The Courier News from Blytheville, Arkansas on June 28, 1950 · Page 8
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The Courier News from Blytheville, Arkansas · Page 8

Blytheville, Arkansas
Issue Date:
Wednesday, June 28, 1950
Page 8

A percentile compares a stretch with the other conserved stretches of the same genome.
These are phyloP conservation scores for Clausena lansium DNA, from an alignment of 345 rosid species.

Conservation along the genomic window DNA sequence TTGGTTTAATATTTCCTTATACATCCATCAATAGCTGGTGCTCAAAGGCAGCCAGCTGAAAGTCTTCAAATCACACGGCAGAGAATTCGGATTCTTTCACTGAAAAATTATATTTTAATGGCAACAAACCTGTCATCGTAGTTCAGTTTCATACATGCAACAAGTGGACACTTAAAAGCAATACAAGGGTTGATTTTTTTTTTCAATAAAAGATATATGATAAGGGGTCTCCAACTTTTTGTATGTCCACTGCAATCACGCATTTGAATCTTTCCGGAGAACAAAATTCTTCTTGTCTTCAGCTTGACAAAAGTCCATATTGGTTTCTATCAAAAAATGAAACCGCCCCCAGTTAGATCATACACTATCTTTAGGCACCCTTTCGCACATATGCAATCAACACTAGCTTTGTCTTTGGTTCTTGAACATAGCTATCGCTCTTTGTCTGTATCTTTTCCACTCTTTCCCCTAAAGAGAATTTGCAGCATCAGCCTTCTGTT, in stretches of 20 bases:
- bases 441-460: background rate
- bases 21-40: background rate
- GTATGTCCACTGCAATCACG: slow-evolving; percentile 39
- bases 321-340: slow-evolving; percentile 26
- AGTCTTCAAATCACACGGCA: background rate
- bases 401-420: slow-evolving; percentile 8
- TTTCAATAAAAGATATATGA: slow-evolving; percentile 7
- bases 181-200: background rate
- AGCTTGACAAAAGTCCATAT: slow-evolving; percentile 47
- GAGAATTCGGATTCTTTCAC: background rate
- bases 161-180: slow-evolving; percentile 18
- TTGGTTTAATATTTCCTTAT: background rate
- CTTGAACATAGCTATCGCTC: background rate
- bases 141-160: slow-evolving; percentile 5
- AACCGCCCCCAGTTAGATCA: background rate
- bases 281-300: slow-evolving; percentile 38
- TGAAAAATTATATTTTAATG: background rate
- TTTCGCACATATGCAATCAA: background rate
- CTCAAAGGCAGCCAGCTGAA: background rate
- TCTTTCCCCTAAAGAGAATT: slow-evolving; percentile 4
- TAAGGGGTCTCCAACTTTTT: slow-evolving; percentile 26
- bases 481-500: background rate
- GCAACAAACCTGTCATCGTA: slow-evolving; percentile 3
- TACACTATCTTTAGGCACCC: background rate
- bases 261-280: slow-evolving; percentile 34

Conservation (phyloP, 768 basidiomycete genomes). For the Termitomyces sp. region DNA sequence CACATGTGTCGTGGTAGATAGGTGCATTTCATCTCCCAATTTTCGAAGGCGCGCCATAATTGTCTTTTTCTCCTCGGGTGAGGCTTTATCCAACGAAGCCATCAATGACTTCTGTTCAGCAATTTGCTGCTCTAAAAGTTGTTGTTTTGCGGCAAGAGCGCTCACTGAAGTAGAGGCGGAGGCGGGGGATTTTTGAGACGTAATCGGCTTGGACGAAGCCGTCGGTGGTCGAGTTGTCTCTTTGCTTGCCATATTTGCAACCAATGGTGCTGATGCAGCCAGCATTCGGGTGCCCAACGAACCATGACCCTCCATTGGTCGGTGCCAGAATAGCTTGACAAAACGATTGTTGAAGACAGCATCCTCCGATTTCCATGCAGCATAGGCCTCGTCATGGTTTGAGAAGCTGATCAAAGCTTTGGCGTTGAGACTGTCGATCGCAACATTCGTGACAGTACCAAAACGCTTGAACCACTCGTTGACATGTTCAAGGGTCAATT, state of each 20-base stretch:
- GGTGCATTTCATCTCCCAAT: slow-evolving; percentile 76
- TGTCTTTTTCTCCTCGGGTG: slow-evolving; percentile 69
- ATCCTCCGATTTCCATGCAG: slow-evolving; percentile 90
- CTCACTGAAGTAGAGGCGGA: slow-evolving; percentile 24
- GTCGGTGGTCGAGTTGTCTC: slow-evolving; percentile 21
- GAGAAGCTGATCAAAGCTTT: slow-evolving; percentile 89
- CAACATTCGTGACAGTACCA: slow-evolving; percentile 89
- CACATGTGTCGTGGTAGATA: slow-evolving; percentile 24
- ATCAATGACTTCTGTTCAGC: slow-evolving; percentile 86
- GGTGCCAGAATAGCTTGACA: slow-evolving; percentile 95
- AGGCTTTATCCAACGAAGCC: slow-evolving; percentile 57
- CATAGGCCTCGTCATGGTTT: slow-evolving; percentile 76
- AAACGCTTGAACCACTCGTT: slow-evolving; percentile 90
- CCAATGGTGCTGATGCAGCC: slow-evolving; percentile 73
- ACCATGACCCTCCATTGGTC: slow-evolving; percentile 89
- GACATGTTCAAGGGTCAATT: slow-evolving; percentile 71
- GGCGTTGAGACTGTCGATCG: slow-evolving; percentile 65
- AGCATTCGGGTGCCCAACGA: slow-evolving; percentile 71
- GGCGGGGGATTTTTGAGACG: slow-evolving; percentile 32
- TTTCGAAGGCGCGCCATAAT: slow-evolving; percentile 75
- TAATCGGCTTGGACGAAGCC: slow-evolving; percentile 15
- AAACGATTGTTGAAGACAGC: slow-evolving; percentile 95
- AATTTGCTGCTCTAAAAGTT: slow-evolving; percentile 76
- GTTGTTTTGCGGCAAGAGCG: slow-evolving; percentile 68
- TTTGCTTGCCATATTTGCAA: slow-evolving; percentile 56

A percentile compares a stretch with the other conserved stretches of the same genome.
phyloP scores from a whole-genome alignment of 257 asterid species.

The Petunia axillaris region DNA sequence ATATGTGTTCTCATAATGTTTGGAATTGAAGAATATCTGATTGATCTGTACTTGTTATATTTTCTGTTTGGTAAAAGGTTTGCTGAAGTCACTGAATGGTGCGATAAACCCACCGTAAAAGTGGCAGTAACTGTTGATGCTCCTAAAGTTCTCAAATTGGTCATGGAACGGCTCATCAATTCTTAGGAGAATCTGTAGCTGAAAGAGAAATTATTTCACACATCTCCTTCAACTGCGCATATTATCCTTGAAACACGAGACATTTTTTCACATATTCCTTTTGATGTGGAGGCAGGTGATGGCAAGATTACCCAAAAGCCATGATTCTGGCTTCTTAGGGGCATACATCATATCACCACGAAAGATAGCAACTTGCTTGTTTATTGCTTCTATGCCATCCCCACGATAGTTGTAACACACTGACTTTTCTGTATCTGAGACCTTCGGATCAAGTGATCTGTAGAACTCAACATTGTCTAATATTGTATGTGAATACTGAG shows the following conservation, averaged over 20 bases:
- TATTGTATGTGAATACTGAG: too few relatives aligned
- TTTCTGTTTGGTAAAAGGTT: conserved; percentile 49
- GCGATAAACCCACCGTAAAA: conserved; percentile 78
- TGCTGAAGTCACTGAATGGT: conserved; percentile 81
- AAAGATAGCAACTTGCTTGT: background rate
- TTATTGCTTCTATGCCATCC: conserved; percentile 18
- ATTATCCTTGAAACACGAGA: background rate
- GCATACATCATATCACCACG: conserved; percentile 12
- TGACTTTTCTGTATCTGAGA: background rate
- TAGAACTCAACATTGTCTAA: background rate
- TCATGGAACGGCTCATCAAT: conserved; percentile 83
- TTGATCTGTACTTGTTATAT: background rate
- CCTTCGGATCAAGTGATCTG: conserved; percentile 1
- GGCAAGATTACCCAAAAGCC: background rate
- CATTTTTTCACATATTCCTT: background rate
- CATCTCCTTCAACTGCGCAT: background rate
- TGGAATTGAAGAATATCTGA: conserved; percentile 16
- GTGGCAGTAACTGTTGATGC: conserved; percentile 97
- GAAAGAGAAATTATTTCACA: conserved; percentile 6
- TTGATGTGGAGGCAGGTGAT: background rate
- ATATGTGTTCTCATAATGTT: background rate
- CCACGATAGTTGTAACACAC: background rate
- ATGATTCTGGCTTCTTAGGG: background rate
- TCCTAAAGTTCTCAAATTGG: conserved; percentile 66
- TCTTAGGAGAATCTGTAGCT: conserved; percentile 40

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»AGE EIGHT BT,V)HfcViL,LE (ARK.) COURIER NEWS WEDNESDAY JUNE 28. 19W TUB BLYTHEVILLE COURIER NEWS TH« COURIER HEWS CO. U W HAINES, Publisher HARRt A HAINES, AulsUnt Publisher A A. FREDRICKSON. Associate Editor PAUL D HUMAN, Advertising Manager Sole Nation*) AdTtrtlsing Representative!: Wallace Witmer Co, New York, chic»*o DeUolt Atlanta, Mempbl». Entered as second clas« matter at the port- office at Blytherille, Arkxiuu, under act ol Centre**, October ». \M1 Member ol The Associated Frew SUBSCRIPTION RATES: By carrier in the city 01 Blythevflte or an) lubuittan town where carrlei service U main. talned, 20c per week, ot 85c pel month Bj mall, within a radius of 60 miles tl.OO pel ymr, »200 for six months tl.OO foi three monllis: by mall outside 50 mile *one, 110.00 per jeai payable in advance. Meditations And the Lord shall be seen over ihcm, and his arrow shall go forlh as the lightning; and tlic Lord Gorl shall blow the Irumpel, and shall go wilh whirlwinds of Hie south.—Zecharlah 9:14. * * * You forget not (hat "the whole world Is a phylactery, and everything we see an item of Ihe wisdom, power, or goodness of God."—Sir Thomas Browne. Barbs If you think we need more television come• dians, you :haven't been paying much attealion to some of the commercials. * + * Too many people ant inclined In give credit where cash Is needed, * * * A freighter brought 30,000 cases of .apples from New Zealand to Cansda. The doctors may as well fake a vacation. * * + A man really becomes slcfllful when he can drive as well wifh the wheel in his hand as his wife can without II. ' r * * * . If you decide to start on the road to thinness, here's hoping you lose your weigh. Worth-While Point 4 Plan Burdened by Dull Label Seldom in American history has a program with high aims had a title so sterile and empty-sounding RS "Point Four."' The average American can be forgiven for yawning unashamedly at its mention; What is it? A plan to give backward undeveloped parts of the world the benefit of this country's technical'know- how in health, sanitation, farming, and other fields. It could be a mainstay in the free nations' fight to check the flow of communism into poverty-stricken regions. The program acquired its dry- as-dust name from the fact President Truman, in his inaugural address in 19<J9, listed it fourth in a series of proposals for world peace and recovery. Congress already has aulhori/.ed the plan and its initial funds, so the case /or it need not be argued as a general idea. But if it is ever to be what it promises, some meat has got to be put on the dull bones. Secretary of State Acheson, whose public utterances are not often eloquent despite his incisive mind, nevertheless made a start in this direction in a speech the other day. As he sees it, the world has now grown too small for any powerful, healthy country like the United States to view without worry the existence of areas plagued by disease, poverty and ignorance. Trouble spots anywhere can become dangerous to the strongest na- ions. "\Ve must make the world understand that it is not only the Communists who will send people out to live among them," he said. "We, too, are willing to send out our people, not to spread ideology but to do things, not to oppress or rule them but to help them." I'he program needs specialists who will go into the backward lands fired with missionary zeal, with a willingness to endure hardships to "carry on a people-to-people kind of diplomacy." As a small sample of what could be done, Acheson noted that a handful of export outsiders had in four years cut malaria rate in Greece from 2,000,000 cases a year to 50,000. He added: "If you could improve the quality of rice seed in Asia, you would almost solve the (Asiatics') food problem—it's that simple." Cast in these tangible terms, the program takes on vivid life and impact. That's the way this story must be told if it is to win the full support of the American people, as it must to succeed. This more human approach should be continued; and the next step might be u new tille for the program to gut it out of the realm of the textbooks. This Modern World According to American belief, when you mechanize any area of life you introduce a laudable efficiency whose benefits are unmistakable. There is evidence (hat you also introduce new risks of trouble, which can prove very inefficient. We had n little example of this the '•other night at Cleveland. The management of the Cleveland Indians had been worried because its baseball gamea, like those elsewhere in the majors, seemed to be dragging out interminably. Ag a speed-up measure, it put a jeep on the field to haul relief pitchers from the distant "bull pen ' On the evening in question, the system appeared to be going smoothly as a Cleveland hurler piled into the jeep for his joy-ride to the mound. But, halfway in, the fate (.hat governs the machine world struck hard. The jeep ran out of gas. Pushing it wouldn't work," so the humiliated pitcher had to climb out and walk the rest of the way. That's the sort of thing you let yourself in for when you rely on machinery. Views of Others Steadier Jobs In urging employers to study steady year- round employment and do their best to achieve it, the social security committee of the Chamber ' of Commerce of the United States has done an indispensable service. Steadier jobs arc good for both worker and business, in removing periods of no pay, want, and anxiety, they lend to make better nnd healthier homes. For the employer they mean lower cosLs. A number of companies have recognized the Hdvnntftgcs nnd found ways to effect regular employment. Some J have giiincd notable success. But In too many instances, as the chamber of commerce report comments, the problem o t steadier jobs has not always had systematic, continuing attention from top executives. The chamber's social security experts accordingly recommend that the president of a company appoint ft steadier jobs committee composed of top executives, with at, least one member ' each from the sales, personnel, and production departments. The committee should study company policies and possibilities and meet regularly, they advise, and then, to give a practical program, they outline 30 techniques and devices designed to reduce short-run unemployment. When management uses Is opportunities, mora stabilized employment will result. —Christian Science Monitor An Income Xqx Loophole Although the treasury's revenue gain is not expected to amount to much—merely about $3,000,000 a year—in this clay of mnltibillioti dollar budgets, we are pleased to-note that the House wnys and means committee has decided to plug the lax loophole of certain motion picture producers and stars. Wednesday the committee voted to outlaw the "collapsible corporations" by which they have been avoiding payment of personal income taxes. As the scheme has worked, a few producers ami their star uctors have created temporary corporations that are 'dissolved after one film has been made. Incomes from this film, under the new system, are taxed only as capital gains— not ns personal incomes. 'The secretary of the treasury told the committee of a case where a producer, who used the coIEapsible-coropration device paid only $154,000 tux on a $615,000 income. As personal income, subject Lo normal tax, the producer would paid $-145,000. The treasury now Is 'contending in the courts that the temporary, corporation scheme is illegal even under existing law, —New Orleans Times -Picayune So They Say It's the Same Thing, Only Different ' HOP ON A 1 WANNA /VMKe SOME Korean Crisis Rests On Shoulders of UN Peter Edson's Washington Column — Dirksen Relies on Hard Work To Spill Scott Lucas in Illinois SPRINGFIELD, III.—(NEA)—Ex- Congressman Everett M. Dirksen is running all over the state in his campaign to defeat the incumbent Democrat, Scott Lucas, for U. S. senator from Illinois this November. Up to the April 11 primary, Dirksen held 580 political rallies: He hopes to hold that many more between primary and final election. Dirksen has already scheduled thrce-a-duy — morning, afternoon and evening political meetings for September and October, the last two months of the campaign. He is trying to speak to as many non-political organization meetings as possible, In order to reach the non-Republicans who aren't already convinced that he should be elected. So he talks to women's clubs, parent - teachers' associations, farm meetings, Rotary, Kiwanis and the service clubs, to Germans, Poles, Danes, Elks, church groups, Irish unionists, the many Negro organizations in Chicago's colored wards. In the fall he'll hit the county fair circuit. It is a tough life, though perhaps no tougher than that faced by any other political "out" trying to defeat an "in," Dirksen. looks fine, fie has fully recovered from the illness and eye trouble which forced his resignation from Congress two years ago. His baritone is strong. He is tanned. His hair Is a lit tie grayer, though just as unruly as when he waved his mane In the well of the House in Washington, He beams on the platform. He greets local candidates and celebrities with n heartiness that Is somewhat overwhelming. To the ladies he Is courtliness itself. Too Busy to See Daughter Graduate On most of his Journeys up ami down the state, he .travels by car, to save money. Mrs. Dirksen drives for him. She also serves as his secretary. When he wants to handle mail, he drives the car and dictates to Mrs. Dirksen. They were so busy campaigning that they couldn't attend the recent graduation of their daughter Joy, from Bradley College in Pcoria. Joy understood. Dirkscn never has to read speech. Tills makes him an effective campaigner. In Congress, Dirksen was one of only about three representatives who could command the undivided attention of ; he House when he siwke. The other two are Speaker Sam Ray-burn aiil James W. V/ndsworth of New York. Dirksen carries with him at nil times a little black loose leaf note- The DOCTOR SAYS By EDWIN >. JORDAN, M. D. Written for NEA Service Psoriasis Is one of the most common skill diseases. It-is usually harmless so far as life or general health is concerned, but is disfiguring In many cases. Only a small part of the skin may be affected or it may cover almost all of the body surface. The most common locations are at the elbows, knees, scalp and lower back. The eruption may begin suddenly or It may start with only a few spots oa scattered parts of the body. The affected area Is usually bright red. scaly, and flat. There is a sharp line between the Involved skin and that which appears completely normal. Psoriasis may gradually spread or stay In the same spot. Itching is unusual In the chronic cases which are the more Common; in the acute cases, however, itching Is frcqucnt.,The skin which has been involved for a long time usually becomes covered with a thick scale, and if this is all removed by scraping, tiny bleeding points appear underneath. Unfortunately, like so many other diseases of the skin, the cause of psoriasis Is not known. Members of the same family often have psoriasis, however, so that many doctors have commented on the family tendency. There are a good many treatments which have been tried which seem to bring about good results at least temporarily. In fact, psoriasis one of those diseases for which several new treatments are reported almost every year. A large num- br of these have not stood the test of time and therefore one should be extremely cautious about accepting the value of any new remedy for psoriasis. The most commonly used methods for which many skin specialists throughout the world have reported good results are coal tar ointment, and ointment called an- thralnie,, exposure to ultraviolet rays, and occasionally X-ray therapy. Chronic Form In many rases of chronic psoriasis, good results may come from book. His staff says he has about j nny one of the different treatments, 70 of these little black books now. They're kept up to date with facts and figures. And when .Dirkscn wants to make a speech on any subject, he can cite from the book, ad libbing between citations. He shoots straight from the lip. So far in the campaign, Dirksen hasn't'had to get too specific on most, issues. Dirksen's program won't be spelled out. In full, till after Labor Day. In the hot summer months he believes it will be hard for the voters to grapple with deep issues. He is convinced, however, that the campaign will be fought out on national issues—Washington issues—and not as a conflict of personalities. Among the issues he has touched I the psoriasis goes away and later retv.rns. When the same treatment which produced good results the first time is tried again, nothing may come of it and a new method has to be attempted. For these reasons, psoriasis is often an extremely discouraging tning lor patient and doctor alike. 75 Yeurs Ago Today Mr. and Mrs. Jonn B. Hanley. of Minneapolis, Minn., are guests of Mr. and Mrs. James B. Clark. Mr. Hanley is advertising manager of the Minneapolis Star. Bilbo Gilbert returned last night By D«Witt M&cKeiui* '-• A I* Forclrn AffaJn AnaJnt Upon the shoulders of the United Nationa rests the responsibility of finding a safe 'solution for tr» Korean upheaval—the most dangerous threat to global peace which the organization has thtu fa countered. 'This conflict is of course Just fresh phase of the struggle between communism and the democracies. However, in its essence it I* in- other clash, between the leaders'of he two ideologies—Russia, which \x backing Northern Korea, and America, which has sponsored the Southern Koreans in establishing their republic. ' . Po&itlon la Dangerous Thus the position Is far too dangerous k> be dealt with in any other way than by concertedmaction in the U.N. Direct armed Intervention by either Washington or Moscow in Koera would be almost certain to produce the war which, nobody wants. It may be splitting hairs rather fine, but the provision of military supplies to the Koreans —either north or south—isn't placed in the category of armed intervention technically. Presumably this was the background of yesterday's action by the Republican members of the U.S. Senate, meeting in caucus in Washington. They voted that Korean incident shouldn't be allowed to involve the United States In war. although this country should pjW^de milit°ry supplies and other a^Rfor South Korea. U.S. Supplies American supplies are being rushed to Southern Korea from Japan, but* President Rhee yesterday described this aid as "too little, arid too late" after the Russian-backed Communist Invaders Irom Northern Korea threw a tank column to the outskirts of Seoul, the Southern capital. Rhee said he didn't mean it looked like failure for the Southern cause at that juncture, but.tha country was "very hard up because aid was slow in coming." In any event, the only satisfactory solution would be to halt the fighting altogether, and that would have to be done through concerted ctlon in the United Nations. Some suggest it might be handled by leriiation. President Truman has pledged the full support ol lh« country to U.N. efforts to end the "unprovoked aggression." He' "added: ........ U.S. Views Threat "Those responsible for this act ol aggression must, realize how -wrl- ously the government of the United States views such threats to the peace of the world." The United States Is the key to the position, so far as: concerns the U.N, while any sanctions agreed upon by the peace organization J^e- sum ably would be carried out by an international group, America might have to bear the brunt of the as- on so far in his campaign are lii?h j trom Texarkana, his former home, taxes and government spending, the . M«- Gilbert, who accompanied him there, Mr. IN HOLLYWUUU B; Erskine Jonn SOD SEA Staff Correspondent As we stand on the threshold of a new half century, we have every right to be confident. The past 20 years have marked a tremendous material progress. And our people today know that far grater progress can be ours if we continue to heed the lessons of the past and work together.—Treasury Secretary John Snyder. * * * T will press for enactment of an FEPC (Fair Employment Practice Commission) bill ahead of anti-lynchlng and anti-poll tax bills because I believe that supporters of civil rights must meet the FEPC issue head-on.—Senate Democratic leader Scott W. Lucas. * * * John L. Lewis will be retained.. .as long as he lives and we hope that is forever.—John Owens, secretary-treasurer, United Mine Workers. + * * There may be no advance warning of another war, or such warning as is given may be very brief, or may not be recognized or heeded.—presidential assistant John R. Steelnum. * * * The Chinese Communist government must make amends for its utter disregard of International obligations. Until it docs so. there should be and will be no diplomatic recognition by the United Slates government.—Chnhmnn Tom Con- mlly of Senate Foreign Hclalicn.s Committee. HOLLYWOOD — (NEA)— Close- ups and Longshots: Maureen O'Hara will be completely clcglnmonzed.—no makeup, high- necked dresses, lines in her face— for the role of a 39-year-old in Republic's "flio Bravo." Says Maureen: "I'd play a GO-ycar-old grandmother for a chance to work with John Ford again.". . . . John Wayne would give anything—even money— to get out of the remaining two picture commitments RKO holds on his services. . . . Dorothy Lamour will be doing a "Perils of Pauline" in a sarong "Sarong Girl fall. when her TV show. " goes on film this Marjoric Main doesn't think it's going to worry Lana nnd AVH. but she's getting 'dolled-up for the first time in a dog's nge in MGM's "Mrs. O'Malley and Mr. Mnlone." Savs Mnrjorie: "I'm kindfi dressed up for a change nnd I like it fine, honey. Even my hair is sorta fancy. I don't worry about my hair in the Kettle pictures, honey, and let it fly." I just whup it up years a(fo Ronald Rea- ffan agreed to do a story he didn't like as a "i>rrson«l favor" to a studio boss. In return (he boss agreed In star Rcairaw in « Mr outdoor epic if Ihe studio c on Id find the proper story. Reagan himself found the story and helped negotiate its sale to the studio. The studio released n bis announcement saying Reagan would be starred In the film. Other day the picture went before the cameras—with another actor In the MnrrEng role. Why tnovic actors jump off pirrs. After Cash Xnvier Clint's objections to Lorraine CuRat's legal eagle, Milton Gotten. Ls one of the reasons for the delay In Ihe divorce settlement. But Golden says he'll go right on bntiling for a big' cash deal for T.orrMne. ...Mary B r I n n. the Elizabeth Taylor of the silenl.s-lnto- souud era, hns turned artist ami Is illustrating a book on Hollywood ty vet director Herbert Brannon. Ronald Colman wrote the foreward Republic's "The City That Slept". will be shot by Allan Dwan in Chicago, It's about a crime solved entirely by the Chicago police. No private eyes or Philo Vance reporters. . A dancer named Doug Spencer does a hot Charleston in "Hit Parade of 1051." He was the Texas Charleston chnmp in 1926. His partner in those days was a cute little blonde named Ginger Rogers. • * * Every private eye in Hollywood spends his afternoons looking at Humphrey Bogart movies. But not Edmund O'Brien, a screen tough guy who's been accused of stealing Bogey's thunder in the tight-lipped hero department. Mention the Bogey resemblance and Eddie slips right into the looks he wears when the studio machine guns trace swiss cheese patterns tr his midriff. "T don't tliinV Vm like him nl all. 1 Kdriie told me. "Sure, I've rtone 3 couple of funny impressions of him at parlies, but then who hasn't?" The Irish In Eddie gets along great with tue Spanish in his w Olga San Juan, find he can even spout the language of Carmen Mir- ,nda, Dtosft Costello nnci otga's other friends. "I like everything Latin except Olga's cooking. She's just petting around to learning how to mnke coffee." 'Hie O'Brien named Edward doesn't miss the live audiences of his Bro"dwfly .stage days—not- as long See HOIJ/VWOOn on Pnse M Reds in government, the Marshall P]an and foreign aid. FEPC. aid to education, socialized medicine and creeping socialism in general. He feels that the Tart-Hartley ict and. the Taft amendments to that act—which he was for—are no longer an issue. The Brannan plan he Sec EPSON on Page 14 ;he winning defense. West opened the deuce of dia- nonds, dummy" put up the king, and East won with the ace. Plast returned the queen of spades, and South won .with the king. Declarer's only chance to make bis contract was to draw only two trumps, saving the ace of hearts in dummy, . He would then start will return Saturday, and Mrs. O. E. Qiiallmalz returned last night from a honeymoon spent in Hot Springs. Before their marriage Saturday evening Mrs. "Qiiallmalez was Miss Lucile Armstrong, Mrs. B. P. Gay pi a ns to leave j within a few days for Chicago ' where she will visit her daughter. Miss Mary Blanche, who will return home with her for her vacation. spnele. West ruffed, of course, thus taking the setting trick. I wonder how many bridge players-would cio ns well with West's miserable cards! While we're admiring West [or staying awake despite his worthless cnrtls, lot's not forget to give East credit for fine defense. It's true that West signaled expertly—but ( that would have been useless if East had ignored or misunderstood the ignals. signment. For that reason her recommendations will be bound .-to have much weight in the U.N. considerations. Another Crisis The current position reminds on* of another Far Eastern crisis which the League of Nations encountered back in 1622. Japan's aggression against China in Munchuria was brought before the league and there were heated arguments over the possible use of sanctions against Nippon. But the league was too timid to meet the crisis squarely. Japan's only punishment was condemnation and she resigned from th» peace organization. . . . Tills failure of the league -to measure up to the situation waa credited by many observers with having much to do with its loss of face and ultimate demise. That !s a point which may be worth remembering now as a somewhat similar situation cornes up for action In th8 U.N. N-S vul. EMI Soiilh West 1 * IV Pass Pass 4 V Pass Pass Opening lead—+ 2. North 3 y Pass •JACOBY ON BRIDGE Bj OSWALT) JACOB? Written for NBA Service /mporen'shed Hand Can Pay Off Rich/y Nobody likes to hold absolutely worthless cards, but experienced bridge players know that careful play of even the worst cards will often pay dividends. Mary says she'd do a movie again I! I In today's hand, West's careful American elevators in 1949 carried 20 billion passengers up and down a. total' of 500 million miles. Sea Creature Answer to Previous Puzzl* on his clubs, expecting to use the ace of trumps as the entry to the established clubs. South therefore drew trumps with the king and queen of hearts and then led the ten of clubs. West had carefully played the four and deuce of hearts in that order on the first two rounds ol trumps. By this sequence, callcc the "trump echo," West had signaled his partner that he still had B third trump in his hand. On the the lead of the ten of clubs from the South hand. West played the eight of clubs. This play in clubs was the beginning of a signal that showed only two clubs. East properly refused the first round of clubs but look the second round. He knew that his partner was out of clubs, but he realized also that a third round of clubs would be ruffed high by declarer. South would then be able to lead a trump to dummy and get discards on the remaining clubs. West's signaling had, however, indicated the correct defense. East cashed the queen of diamonds and then led the jack of diamonds, forcing dummy to ruff with the ace of HORIZONTAL 1,7 Depicted crustacean 11 Intervene 12 Made of a cereal 14 Exist 15 Leavening agent 17 European coin J ° Suit 18 Thus 11 Spars 19 Weds 13 Care for 21 Correlative of 16 Chinese town either 4 Quiche Indian 5 Passage in the brain 6 Rip 7 Dove's home 8 Egyptian sun god 9 Goddess o£ infatuation 32 It uses an 44 Fruit empty mo Husk 4 5 Therefor* : 48 Australian 19 Fabled marine 33 Antenna. hearts. Since South had A losing spade I something pood came alonit—"some- nlay of his miserable assortment ot . tn his hand, he had to risk a third thing that would b« > dcparlure (or' pasteboards directed his partner to I round of clubs to discard the low 22 Duration creatures 24 Edges M Shuffles 26 Cicatrix 2 3 It is a — 27 To the creature shcllcred side 25 Evades 28 Ream (ab.) 29 Greek letter 30 Medical suflix 31 Bond (ab.) 32 Town jn Nepal 34 Limbs 37 Listen 38 Jacob's brother (Bib.) 39 Comparative sufnx 40 Treeless plains 46 Note o( scale 47 Prevarication 49 Mohammedan prince 50 Slice 51 More crippled 53 Meat dishes 55 Musical instrument 56 Soldiers VERTICAL 1 Brave 2 Dutch city 3 "Smallest State 35 Ranges 36 Fits 41 Vetch 42 Type measure 43 Impudent ostrich 50 Mug 52 Diminutiv* suffix 54Egg (comb,. form)